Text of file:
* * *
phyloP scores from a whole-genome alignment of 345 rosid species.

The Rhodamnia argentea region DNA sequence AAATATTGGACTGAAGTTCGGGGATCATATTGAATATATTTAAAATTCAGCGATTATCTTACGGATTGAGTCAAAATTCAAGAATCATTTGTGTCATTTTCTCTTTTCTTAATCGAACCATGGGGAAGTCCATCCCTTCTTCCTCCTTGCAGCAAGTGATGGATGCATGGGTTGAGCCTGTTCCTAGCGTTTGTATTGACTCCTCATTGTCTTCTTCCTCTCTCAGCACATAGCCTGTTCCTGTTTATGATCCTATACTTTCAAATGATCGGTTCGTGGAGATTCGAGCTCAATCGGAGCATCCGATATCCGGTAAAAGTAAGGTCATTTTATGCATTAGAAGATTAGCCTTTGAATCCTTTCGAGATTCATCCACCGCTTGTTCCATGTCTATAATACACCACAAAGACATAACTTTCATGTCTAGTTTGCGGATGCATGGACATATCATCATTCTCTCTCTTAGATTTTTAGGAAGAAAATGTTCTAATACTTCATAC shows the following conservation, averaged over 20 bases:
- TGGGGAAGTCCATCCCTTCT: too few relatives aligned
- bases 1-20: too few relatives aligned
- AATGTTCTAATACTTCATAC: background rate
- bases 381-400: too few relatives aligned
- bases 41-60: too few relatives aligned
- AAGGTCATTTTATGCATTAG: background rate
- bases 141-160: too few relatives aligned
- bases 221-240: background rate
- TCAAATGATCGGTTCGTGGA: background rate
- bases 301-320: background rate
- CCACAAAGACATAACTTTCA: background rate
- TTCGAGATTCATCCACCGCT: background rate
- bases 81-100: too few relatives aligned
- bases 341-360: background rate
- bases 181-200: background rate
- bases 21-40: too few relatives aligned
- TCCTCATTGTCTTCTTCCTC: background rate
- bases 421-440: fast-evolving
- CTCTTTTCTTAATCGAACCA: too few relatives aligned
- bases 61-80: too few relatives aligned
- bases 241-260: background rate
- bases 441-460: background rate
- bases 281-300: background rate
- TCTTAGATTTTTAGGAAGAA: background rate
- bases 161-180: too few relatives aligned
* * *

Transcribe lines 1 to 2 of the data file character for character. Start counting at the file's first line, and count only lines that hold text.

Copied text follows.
phyloP scores from a whole-genome alignment of 345 rosid species.

The Rhodamnia argentea region DNA sequence AAATATTGGACTGAAGTTCGGGGATCATATTGAATATATTTAAAATTCAGCGATTATCTTACGGATTGAGTCAAAATTCAAGAATCATTTGTGTCATTTTCTCTTTTCTTAATCGAACCATGGGGAAGTCCATCCCTTCTTCCTCCTTGCAGCAAGTGATGGATGCATGGGTTGAGCCTGTTCCTAGCGTTTGTATTGACTCCTCATTGTCTTCTTCCTCTCTCAGCACATAGCCTGTTCCTGTTTATGATCCTATACTTTCAAATGATCGGTTCGTGGAGATTCGAGCTCAATCGGAGCATCCGATATCCGGTAAAAGTAAGGTCATTTTATGCATTAGAAGATTAGCCTTTGAATCCTTTCGAGATTCATCCACCGCTTGTTCCATGTCTATAATACACCACAAAGACATAACTTTCATGTCTAGTTTGCGGATGCATGGACATATCATCATTCTCTCTCTTAGATTTTTAGGAAGAAAATGTTCTAATACTTCATAC shows the following conservation, averaged over 20 bases: